These criminals suffered death on this day in 1857, and died with the same firmness which had been displayed by their wretched companions in the act of assassination. Previous to their execution, Branigan confessed that he was the first man to attack the late Inspector General, whom he caught in his arms and threw to the ground in the rush. He also stated that the convict Williams, who was executed, was the man who struck Mr. Price on the head with a shovel, and that the prisoner Brown, and some others of the condemned, were innocent of any direct act of violence. While the process of pinioning was going on, Branigan recognised Mr. Sub-Inspector Stoney, by whom and by Inspector Nicholson he had been apprehended in Bullarook Forest, near Ballaarat, in 1855, on the charge of highway robbery, in company with Daniel Donovan, one of the acquitted convicts. Both then obtained at the time a sentence of fifteen years on the roads, the first three in irons. Branigan, on recognising Mr. Stoney, bowed to him and wished him good morning. The fatal preparations being completed, the drop fell; Branigan and Bryant appeared to die instantly, but Brown, who was a young and slight-made man, suffered longer.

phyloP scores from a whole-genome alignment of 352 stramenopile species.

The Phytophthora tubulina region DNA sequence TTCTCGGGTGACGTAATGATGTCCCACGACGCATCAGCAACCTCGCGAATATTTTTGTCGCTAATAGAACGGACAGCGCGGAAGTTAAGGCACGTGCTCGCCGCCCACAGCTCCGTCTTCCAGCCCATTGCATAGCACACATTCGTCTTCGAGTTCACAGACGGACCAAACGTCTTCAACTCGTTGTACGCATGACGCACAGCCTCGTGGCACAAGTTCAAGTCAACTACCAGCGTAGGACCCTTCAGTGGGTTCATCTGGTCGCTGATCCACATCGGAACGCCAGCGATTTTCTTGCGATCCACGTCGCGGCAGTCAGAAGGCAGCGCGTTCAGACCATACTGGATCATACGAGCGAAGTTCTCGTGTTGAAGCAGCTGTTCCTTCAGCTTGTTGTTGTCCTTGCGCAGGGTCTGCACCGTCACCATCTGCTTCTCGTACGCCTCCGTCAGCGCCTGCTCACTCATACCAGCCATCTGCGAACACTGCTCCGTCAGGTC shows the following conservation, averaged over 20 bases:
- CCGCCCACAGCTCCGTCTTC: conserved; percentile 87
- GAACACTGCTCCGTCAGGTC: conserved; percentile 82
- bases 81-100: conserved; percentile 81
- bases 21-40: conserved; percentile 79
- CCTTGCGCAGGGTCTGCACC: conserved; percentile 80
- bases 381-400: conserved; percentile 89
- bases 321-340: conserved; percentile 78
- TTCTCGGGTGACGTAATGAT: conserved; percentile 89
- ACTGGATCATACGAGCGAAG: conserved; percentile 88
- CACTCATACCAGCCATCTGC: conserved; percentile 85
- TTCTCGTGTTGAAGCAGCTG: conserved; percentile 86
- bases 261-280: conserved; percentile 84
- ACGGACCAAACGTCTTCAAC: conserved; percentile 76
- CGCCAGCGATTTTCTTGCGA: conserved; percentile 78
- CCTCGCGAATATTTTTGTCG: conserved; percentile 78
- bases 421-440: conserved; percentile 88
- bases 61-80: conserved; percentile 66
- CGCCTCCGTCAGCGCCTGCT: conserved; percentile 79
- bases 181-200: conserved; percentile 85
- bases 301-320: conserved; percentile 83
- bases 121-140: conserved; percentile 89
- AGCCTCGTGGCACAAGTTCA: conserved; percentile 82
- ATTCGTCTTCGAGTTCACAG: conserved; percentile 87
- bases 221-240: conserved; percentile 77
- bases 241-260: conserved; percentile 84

On this day …….. 29th April 1914

On this day in 1914, Audley Shields, aged 15, was riding a bicycle along City road, Albert Park, Melbourne. He was thrown on the road and before he could regain his feet two wheels of a waggon, weighing over a ton, passed over his right, shoulders, escaping his head by a few inches. The lad was taken to the Melbourne Hospital in a motor car that was passing at the time and admitted for treatment.


On this day …….. 29th April 1914

A accident happened in a rope mill in Melbourne on this day in 1914 to Claud Hodgson, 17 years of age. Hodgson was employed at Miller’s Rope Works, Brunswick, and was working at a twine winder, when he somehow got his arm caught in the twine, severing his arm.


On this day …….. 29th April 1905

It was reported on the 29th April 1905, that the Melbourne city morgue was infested with rats. So bad was the problem the whoever entered the building would find rats feeding on the corpses placed there, night or day.


On this day …….. 28th of April 1995